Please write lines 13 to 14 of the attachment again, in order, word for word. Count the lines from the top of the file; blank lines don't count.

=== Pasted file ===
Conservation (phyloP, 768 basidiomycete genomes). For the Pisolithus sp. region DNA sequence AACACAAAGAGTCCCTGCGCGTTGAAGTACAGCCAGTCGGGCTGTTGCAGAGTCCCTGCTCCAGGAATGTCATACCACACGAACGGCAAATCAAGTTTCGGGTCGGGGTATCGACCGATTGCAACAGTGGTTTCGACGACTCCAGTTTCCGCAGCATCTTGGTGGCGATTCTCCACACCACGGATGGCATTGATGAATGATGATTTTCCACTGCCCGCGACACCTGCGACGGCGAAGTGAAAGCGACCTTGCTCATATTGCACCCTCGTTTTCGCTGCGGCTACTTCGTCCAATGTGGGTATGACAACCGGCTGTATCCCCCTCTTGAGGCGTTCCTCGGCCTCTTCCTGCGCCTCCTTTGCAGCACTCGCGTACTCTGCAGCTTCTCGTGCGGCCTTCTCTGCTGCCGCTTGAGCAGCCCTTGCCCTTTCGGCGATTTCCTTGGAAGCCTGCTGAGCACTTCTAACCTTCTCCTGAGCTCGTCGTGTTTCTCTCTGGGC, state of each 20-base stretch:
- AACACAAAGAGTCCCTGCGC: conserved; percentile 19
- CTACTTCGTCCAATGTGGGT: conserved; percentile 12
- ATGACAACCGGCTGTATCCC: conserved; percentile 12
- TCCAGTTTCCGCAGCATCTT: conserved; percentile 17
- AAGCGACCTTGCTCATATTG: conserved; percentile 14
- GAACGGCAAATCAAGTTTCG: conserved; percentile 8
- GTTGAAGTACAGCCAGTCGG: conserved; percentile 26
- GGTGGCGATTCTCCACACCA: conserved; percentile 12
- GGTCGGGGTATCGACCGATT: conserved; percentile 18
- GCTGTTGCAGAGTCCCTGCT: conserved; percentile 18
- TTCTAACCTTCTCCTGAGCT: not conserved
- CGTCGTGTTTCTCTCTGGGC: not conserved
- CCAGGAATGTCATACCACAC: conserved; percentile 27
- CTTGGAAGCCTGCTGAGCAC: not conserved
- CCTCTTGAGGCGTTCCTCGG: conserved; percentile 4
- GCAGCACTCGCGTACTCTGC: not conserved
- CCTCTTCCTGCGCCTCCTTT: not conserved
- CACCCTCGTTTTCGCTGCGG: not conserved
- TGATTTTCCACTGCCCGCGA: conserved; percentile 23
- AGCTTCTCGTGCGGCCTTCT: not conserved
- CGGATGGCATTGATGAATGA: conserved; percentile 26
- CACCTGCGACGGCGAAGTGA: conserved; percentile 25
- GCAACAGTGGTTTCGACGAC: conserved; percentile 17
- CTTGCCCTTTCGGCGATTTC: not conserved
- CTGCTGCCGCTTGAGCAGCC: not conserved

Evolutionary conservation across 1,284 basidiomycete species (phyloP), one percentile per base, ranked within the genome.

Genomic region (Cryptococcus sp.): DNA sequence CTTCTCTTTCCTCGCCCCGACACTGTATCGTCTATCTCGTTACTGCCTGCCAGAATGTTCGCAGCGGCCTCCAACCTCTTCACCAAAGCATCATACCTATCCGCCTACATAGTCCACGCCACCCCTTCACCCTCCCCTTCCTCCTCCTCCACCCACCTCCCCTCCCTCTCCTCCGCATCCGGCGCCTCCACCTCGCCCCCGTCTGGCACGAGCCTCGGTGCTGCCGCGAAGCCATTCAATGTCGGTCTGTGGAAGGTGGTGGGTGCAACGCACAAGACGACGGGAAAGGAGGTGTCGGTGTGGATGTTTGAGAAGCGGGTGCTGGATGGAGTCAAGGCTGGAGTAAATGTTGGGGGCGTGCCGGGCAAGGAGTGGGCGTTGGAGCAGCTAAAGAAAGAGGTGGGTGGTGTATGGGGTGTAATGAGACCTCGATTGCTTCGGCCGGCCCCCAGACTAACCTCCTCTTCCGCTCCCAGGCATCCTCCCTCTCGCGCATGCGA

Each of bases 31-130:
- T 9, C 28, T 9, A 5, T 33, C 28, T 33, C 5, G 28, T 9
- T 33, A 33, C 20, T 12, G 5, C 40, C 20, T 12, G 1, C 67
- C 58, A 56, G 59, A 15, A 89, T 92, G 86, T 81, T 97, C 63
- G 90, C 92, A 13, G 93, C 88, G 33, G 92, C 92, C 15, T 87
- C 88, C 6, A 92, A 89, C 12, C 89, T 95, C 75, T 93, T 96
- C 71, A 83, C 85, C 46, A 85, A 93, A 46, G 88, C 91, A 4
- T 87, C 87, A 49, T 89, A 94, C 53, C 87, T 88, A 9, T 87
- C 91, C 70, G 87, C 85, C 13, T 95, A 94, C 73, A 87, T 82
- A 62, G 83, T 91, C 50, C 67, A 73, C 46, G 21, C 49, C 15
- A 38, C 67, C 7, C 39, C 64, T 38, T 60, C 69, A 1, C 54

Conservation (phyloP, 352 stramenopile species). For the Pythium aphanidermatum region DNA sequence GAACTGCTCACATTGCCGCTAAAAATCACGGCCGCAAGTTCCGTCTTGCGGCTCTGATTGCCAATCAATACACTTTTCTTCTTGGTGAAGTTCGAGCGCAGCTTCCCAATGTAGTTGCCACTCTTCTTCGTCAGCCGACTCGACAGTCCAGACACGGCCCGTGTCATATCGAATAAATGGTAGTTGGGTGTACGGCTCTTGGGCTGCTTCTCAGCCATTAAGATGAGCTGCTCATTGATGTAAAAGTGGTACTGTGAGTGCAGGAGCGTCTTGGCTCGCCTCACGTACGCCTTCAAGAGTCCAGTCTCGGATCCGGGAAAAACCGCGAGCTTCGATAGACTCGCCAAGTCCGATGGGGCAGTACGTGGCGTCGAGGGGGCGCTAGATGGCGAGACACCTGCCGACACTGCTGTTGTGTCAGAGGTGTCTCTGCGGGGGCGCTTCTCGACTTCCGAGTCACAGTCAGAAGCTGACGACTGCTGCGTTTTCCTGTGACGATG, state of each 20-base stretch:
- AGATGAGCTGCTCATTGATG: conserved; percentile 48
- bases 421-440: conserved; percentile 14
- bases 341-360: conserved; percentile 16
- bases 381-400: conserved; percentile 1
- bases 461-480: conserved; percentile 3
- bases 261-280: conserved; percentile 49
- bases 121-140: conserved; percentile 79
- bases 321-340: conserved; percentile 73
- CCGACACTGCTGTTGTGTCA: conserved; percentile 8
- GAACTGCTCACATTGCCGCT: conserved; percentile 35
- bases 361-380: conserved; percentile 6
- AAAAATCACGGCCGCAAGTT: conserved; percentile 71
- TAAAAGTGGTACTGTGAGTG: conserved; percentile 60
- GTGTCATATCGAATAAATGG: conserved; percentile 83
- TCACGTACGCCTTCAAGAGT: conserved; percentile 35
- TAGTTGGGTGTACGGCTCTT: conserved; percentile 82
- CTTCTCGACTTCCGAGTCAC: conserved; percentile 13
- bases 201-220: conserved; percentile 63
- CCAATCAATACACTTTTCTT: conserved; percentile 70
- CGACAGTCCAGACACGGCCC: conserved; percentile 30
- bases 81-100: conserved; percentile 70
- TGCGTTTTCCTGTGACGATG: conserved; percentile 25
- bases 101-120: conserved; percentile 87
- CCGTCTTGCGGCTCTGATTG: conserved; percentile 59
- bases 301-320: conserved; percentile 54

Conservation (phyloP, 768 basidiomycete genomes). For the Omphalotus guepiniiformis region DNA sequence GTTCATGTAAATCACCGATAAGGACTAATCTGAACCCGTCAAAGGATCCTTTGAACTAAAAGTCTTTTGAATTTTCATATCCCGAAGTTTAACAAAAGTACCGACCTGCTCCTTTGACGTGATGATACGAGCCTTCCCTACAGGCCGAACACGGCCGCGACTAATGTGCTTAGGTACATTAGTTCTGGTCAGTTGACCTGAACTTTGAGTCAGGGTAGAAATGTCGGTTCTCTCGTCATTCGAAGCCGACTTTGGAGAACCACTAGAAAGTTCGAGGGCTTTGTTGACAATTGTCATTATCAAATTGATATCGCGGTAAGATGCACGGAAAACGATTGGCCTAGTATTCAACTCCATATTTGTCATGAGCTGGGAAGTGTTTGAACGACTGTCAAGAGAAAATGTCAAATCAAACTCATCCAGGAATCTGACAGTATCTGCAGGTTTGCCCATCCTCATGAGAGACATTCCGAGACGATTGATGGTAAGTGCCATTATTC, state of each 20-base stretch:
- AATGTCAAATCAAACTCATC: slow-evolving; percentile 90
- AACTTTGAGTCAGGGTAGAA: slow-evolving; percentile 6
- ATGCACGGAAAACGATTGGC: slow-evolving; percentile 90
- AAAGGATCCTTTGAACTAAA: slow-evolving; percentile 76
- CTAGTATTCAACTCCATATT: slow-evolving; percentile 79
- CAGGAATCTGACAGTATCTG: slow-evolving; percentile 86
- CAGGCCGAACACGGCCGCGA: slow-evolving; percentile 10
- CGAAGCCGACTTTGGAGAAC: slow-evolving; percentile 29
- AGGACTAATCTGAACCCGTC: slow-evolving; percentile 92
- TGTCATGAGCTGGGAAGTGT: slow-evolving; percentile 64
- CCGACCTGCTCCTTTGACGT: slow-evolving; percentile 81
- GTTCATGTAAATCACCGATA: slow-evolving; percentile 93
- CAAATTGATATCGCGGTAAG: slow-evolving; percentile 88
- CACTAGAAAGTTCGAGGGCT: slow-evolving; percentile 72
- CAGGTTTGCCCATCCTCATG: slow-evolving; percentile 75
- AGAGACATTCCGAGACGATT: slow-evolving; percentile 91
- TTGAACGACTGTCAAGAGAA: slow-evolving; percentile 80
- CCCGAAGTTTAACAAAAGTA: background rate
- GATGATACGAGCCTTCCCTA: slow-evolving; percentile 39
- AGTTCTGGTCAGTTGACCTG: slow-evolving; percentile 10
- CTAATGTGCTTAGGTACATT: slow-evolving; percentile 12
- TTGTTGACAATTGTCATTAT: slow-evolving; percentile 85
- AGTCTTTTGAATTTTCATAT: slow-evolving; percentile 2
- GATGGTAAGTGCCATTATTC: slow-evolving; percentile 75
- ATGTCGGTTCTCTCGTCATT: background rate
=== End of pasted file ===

- CGTCGTGTTTCTCTCTGGGC: not conserved
- CCAGGAATGTCATACCACAC: conserved; percentile 27